One of the most enduring traditions of civil wars is the presence of foreign fighters in the various parties. While many of them are mercenaries, many are also there for romantic reasons, fighting for a “greater good”. They follow in the footsteps of more prominent foreign fighters like Ernest Hemingway, George Orwell or André Malraux. However, since the resurgence of terrorism in the mid-1990s, particularly the advent of Al-Qaeda, former foreign fighters have often been involved in the planning and execution of terrorist attacks, using their experience in the wars in Afghanistan and former Yugoslavia. With numerous ongoing civil conflicts in the Middle-East – especially in Syria, North Africa and Asia – many security analysts are now increasingly worried about the danger of returning foreign fighters, and how they could return as sleeper agents to conduct terrorist attacks. Is this a legitimate concern? Should Western states with large Muslim populations, like Germany and the United Kingdom, invest more resources on monitoring foreign fighters? What is the appeal and are returning fighters more likely to become terrorists than others? You can watch the full discussion below.


  • Florian Peil is a security analyst & consultant, intelligence and Islamic studies specialist with many years of experience living in the Arab world. He consults organisations that operate in the Middle East and North Africa. His function: identification, assessment and prevention of risks through terrorism, political upheavals and crime. His interdisciplinary work at the interface of  security, intelligence and  regional expertise guarantee a holistic observation of operational risks.
  • Daniel Köhler is Director of Research Operations at the Institute for the Study of Radical Movements (ISRM) and completed his first degree in the field of Religious Studies, Economics, and Political Science at Princeton University and the Free University Berlin. After his MA he continued his studies at the University of Hamburg and graduated as best of the class 2010/2011 in the Master of Peace and Security Studies program. He authored numerous English and German academic and non-academic articles and studies about radicalization processes, right-wing extremism and deradicalization. He appeared on international and national media as expert on right-wing extremism and terrorism. Research Interests: Radicalization Processes, Political and Religious Extremism, Deradicalization and Disengagement.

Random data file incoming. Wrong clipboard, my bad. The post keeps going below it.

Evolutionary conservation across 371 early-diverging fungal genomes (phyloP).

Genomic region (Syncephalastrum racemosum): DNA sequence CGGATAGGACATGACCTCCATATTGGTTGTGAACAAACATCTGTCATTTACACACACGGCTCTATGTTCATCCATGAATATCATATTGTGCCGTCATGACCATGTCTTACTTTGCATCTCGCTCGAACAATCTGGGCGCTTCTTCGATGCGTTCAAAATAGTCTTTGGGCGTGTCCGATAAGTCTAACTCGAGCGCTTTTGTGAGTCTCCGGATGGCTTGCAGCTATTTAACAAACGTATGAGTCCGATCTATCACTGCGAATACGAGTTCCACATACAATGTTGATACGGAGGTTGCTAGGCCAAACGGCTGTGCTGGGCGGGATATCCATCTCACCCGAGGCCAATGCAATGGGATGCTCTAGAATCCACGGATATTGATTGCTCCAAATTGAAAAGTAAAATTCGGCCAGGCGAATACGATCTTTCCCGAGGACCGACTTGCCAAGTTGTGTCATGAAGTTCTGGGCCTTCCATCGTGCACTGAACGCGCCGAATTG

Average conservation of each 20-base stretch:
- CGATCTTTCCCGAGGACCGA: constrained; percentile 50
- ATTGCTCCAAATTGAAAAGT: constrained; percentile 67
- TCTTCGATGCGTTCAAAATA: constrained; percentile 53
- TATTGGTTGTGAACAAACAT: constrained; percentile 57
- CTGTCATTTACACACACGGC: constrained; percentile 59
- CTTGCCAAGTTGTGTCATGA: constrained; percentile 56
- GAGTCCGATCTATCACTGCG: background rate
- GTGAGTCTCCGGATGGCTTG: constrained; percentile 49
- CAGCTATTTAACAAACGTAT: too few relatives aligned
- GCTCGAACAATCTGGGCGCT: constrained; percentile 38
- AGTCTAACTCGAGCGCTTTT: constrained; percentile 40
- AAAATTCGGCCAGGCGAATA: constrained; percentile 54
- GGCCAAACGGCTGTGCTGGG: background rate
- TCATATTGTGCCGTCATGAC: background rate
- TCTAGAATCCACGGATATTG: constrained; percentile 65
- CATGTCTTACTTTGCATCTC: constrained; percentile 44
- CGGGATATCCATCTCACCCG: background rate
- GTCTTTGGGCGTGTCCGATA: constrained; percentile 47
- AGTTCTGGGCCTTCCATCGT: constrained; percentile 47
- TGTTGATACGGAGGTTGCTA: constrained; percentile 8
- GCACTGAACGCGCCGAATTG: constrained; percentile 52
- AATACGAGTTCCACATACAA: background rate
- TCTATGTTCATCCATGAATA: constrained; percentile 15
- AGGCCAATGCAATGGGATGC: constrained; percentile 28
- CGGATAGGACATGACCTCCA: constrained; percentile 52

• Claudia Dantschke is Project Director at the "Zentrum für demokratische Kultur" (ZDK) currently working on the implementation of a study about phenomenons that threathen democracy and possible intervention strategies in Berlin. Since 2004 she is also consultant for the SPD, responsible for questions on the integration of Muslims and the influence of islamic groups. Dantschke has authored several publications on Islamism, right-wing extremism, racism and anti-Semitism.
The third MOSECON Luncheon took on the currently hottest subject in the security field. Amid the media hype surrounding the foreign fighters in Syria, Claudia Dantschke, Florian Peil and Daniel Koehler, set out to separate the facts from the impressions and provided our guests and viewers with a concise assessment of the security threat returning foreign fighters represent. Watch the full event below.